“There’s no thought about what we’re eating and what’s going to happen to our bodies next week, next month, next year,” he says. “The last thing they want you to do is think about what you’re eating because they’re making millions by you not.”
‘...watching [Spurlock] force-feed himself to the point of vomiting and getting a rectal exam is not how I prefer to spend my free time.’
— Cathy Kapica
McDonald’s global nutrition director
Since Spurlock finished his film, McDonald’s has begun eliminating super-sizing and is rolling out healthier choices. On May 11, it begins offering adult Happy Meals with salad, bottled water and pedometers.
Company spokesman Walt Riker has said the changes have nothing to do with the film, which he calls “a super-sized distortion of the quality, choice and variety available at McDonald’s.”
The film is not about McDonald’s, Riker says, but about Spurlock’s decision to act irresponsibly by eating 5,000 calories a day — “a gimmick to make a film.” U.S. health officials recommend 2,200 calories a day for most men.
Adds Cathy Kapica, McDonald’s global nutrition director: “I don’t want to judge what people consider to be entertainment, but watching him force-feed himself to the point of vomiting and getting a rectal exam is not how I prefer to spend my free time.”
Spurlock, a nonsmoker and nondrinker who works out regularly, acknowledges his diet may have been extreme but believes it’s comparable to many Americans’ eating habits.
“As much as they can say this is unrealistic, this food is rooted in the reality of how we live our lives,” he says.
At the start of his 30-day binge, doctors use words like “superb,” “perfect” and “outstanding” to describe Spurlock’s blood and cholesterol levels and his overall health. He has 11 percent body fat and is declared above average in fitness.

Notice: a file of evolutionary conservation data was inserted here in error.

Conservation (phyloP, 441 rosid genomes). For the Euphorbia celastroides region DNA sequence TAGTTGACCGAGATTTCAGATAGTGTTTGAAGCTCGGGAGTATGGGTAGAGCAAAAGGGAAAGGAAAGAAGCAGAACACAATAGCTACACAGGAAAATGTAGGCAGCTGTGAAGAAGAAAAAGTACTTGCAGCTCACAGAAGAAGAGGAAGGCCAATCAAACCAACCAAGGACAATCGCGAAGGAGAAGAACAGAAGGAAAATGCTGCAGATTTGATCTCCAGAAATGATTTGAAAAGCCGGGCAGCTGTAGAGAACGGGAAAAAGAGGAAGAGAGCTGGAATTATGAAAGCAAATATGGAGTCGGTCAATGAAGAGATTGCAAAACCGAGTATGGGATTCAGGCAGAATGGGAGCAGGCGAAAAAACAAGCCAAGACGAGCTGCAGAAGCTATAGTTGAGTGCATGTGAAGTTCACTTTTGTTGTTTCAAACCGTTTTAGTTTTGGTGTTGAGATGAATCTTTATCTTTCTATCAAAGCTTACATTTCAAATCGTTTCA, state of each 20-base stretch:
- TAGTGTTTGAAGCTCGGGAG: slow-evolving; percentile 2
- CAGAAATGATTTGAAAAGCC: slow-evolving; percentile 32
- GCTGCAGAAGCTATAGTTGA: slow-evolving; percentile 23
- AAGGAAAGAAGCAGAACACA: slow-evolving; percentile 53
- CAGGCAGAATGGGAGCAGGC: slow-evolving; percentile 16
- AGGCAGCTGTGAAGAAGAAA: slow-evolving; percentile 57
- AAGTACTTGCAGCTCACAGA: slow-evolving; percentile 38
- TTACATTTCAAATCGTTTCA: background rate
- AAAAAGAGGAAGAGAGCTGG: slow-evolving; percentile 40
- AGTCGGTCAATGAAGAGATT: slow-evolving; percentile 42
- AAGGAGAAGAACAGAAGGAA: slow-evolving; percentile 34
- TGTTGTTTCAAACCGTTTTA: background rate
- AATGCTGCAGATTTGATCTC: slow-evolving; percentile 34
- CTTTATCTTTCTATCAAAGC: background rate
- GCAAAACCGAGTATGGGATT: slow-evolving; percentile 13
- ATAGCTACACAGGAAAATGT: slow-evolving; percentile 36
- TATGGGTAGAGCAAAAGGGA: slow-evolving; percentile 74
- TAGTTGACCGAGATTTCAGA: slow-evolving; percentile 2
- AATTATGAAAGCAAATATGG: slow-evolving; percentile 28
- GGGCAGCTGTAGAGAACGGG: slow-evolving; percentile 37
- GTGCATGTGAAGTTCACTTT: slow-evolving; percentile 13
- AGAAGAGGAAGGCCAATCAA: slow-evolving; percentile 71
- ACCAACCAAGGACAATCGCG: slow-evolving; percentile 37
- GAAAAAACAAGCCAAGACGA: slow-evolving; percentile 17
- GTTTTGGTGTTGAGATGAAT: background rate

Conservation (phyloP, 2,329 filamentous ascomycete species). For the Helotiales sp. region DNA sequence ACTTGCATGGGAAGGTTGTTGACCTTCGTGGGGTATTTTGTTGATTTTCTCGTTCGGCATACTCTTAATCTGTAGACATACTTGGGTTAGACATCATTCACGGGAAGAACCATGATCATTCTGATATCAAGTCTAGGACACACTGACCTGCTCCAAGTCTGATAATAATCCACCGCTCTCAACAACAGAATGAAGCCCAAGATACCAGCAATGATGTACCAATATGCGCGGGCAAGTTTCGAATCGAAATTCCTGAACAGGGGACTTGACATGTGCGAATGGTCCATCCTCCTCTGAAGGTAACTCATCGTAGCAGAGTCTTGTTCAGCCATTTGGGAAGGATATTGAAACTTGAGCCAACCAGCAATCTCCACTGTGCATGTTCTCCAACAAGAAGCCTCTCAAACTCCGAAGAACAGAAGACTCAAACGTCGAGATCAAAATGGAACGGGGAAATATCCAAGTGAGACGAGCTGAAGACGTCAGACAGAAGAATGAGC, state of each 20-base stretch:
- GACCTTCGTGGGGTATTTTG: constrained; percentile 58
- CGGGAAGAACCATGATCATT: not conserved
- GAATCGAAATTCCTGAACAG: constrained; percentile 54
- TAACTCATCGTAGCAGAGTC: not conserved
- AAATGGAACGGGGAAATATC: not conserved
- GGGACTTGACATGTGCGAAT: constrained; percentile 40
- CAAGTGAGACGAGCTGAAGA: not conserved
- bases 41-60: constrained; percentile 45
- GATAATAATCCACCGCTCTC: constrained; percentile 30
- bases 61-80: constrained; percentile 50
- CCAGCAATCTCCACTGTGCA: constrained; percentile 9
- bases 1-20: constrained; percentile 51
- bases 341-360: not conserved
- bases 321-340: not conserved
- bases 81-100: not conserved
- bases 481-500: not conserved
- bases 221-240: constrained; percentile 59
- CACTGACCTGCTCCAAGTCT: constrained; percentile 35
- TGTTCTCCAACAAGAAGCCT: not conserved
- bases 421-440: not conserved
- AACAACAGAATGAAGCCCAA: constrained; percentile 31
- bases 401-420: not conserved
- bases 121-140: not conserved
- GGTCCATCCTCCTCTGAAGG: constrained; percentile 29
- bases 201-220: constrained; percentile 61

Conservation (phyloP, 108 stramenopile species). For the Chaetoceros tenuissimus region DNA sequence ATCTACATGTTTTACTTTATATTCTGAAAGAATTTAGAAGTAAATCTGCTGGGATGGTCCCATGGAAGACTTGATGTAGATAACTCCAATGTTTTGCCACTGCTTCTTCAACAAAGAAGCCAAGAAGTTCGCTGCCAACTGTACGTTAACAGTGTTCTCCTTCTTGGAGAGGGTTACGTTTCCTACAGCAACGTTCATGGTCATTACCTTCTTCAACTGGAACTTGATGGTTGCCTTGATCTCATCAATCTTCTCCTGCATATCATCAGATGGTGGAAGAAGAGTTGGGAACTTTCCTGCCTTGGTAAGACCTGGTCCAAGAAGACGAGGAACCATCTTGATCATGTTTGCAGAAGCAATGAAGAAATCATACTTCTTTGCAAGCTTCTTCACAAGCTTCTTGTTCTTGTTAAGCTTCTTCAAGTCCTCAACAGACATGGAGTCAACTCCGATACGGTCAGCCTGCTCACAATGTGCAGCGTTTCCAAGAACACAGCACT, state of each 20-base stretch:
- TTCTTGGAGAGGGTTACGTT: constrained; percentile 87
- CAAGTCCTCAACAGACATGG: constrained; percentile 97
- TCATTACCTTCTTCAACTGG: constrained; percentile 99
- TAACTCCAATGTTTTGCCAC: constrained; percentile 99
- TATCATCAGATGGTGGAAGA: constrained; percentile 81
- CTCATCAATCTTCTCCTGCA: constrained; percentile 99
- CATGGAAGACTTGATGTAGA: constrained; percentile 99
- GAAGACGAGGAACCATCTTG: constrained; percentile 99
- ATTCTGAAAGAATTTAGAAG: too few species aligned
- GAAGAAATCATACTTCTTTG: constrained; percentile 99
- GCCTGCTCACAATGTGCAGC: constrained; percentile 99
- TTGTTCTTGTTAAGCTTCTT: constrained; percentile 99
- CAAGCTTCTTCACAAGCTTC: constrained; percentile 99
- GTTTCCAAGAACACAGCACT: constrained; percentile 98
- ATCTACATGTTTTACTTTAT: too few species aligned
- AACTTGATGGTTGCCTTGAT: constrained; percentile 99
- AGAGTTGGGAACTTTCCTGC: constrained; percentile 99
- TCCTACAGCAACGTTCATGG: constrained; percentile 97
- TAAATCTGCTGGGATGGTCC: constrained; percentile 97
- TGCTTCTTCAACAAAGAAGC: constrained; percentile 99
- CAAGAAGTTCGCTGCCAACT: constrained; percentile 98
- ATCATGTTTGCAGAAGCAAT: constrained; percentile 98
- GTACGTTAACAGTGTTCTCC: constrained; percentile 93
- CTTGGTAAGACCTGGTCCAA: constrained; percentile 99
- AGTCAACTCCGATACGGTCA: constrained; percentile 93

He stops exercising because most Americans don’t. His muscle turns to mush, and his body fat soars to 18 percent.
Before long, the doctors call his condition “obscene” and “outrageous,” comparing the liver damage that Spurlock has begun to suffer to that of an alcoholic. One cites the onset of a benign liver condition called nonalcoholic steatohepatitis. It is usually seen in obese people.
It took Spurlock 14 months to get back to his original weight, and his liver is now normal.
“When you go to the doctor, what you eat is one of the last questions asked,” he says. “The impact of food on your body, your well being, is so immense. But there’s no money in people eating broccoli. There’s money in people eating pills.”
Spurlock will spend the summer promoting his movie, then take his message to high schools and colleges. In all, he’ll be devoting another year of his life to the cause.
“I look at my film as a snapshot of your life. This 30 days is what could happen to you in 20, 30, 40 years if you continue to eat the way most Americans eat,” he says. “You can develop all these health problems ... that can be stopped right now if you change the way you eat and start exercising.”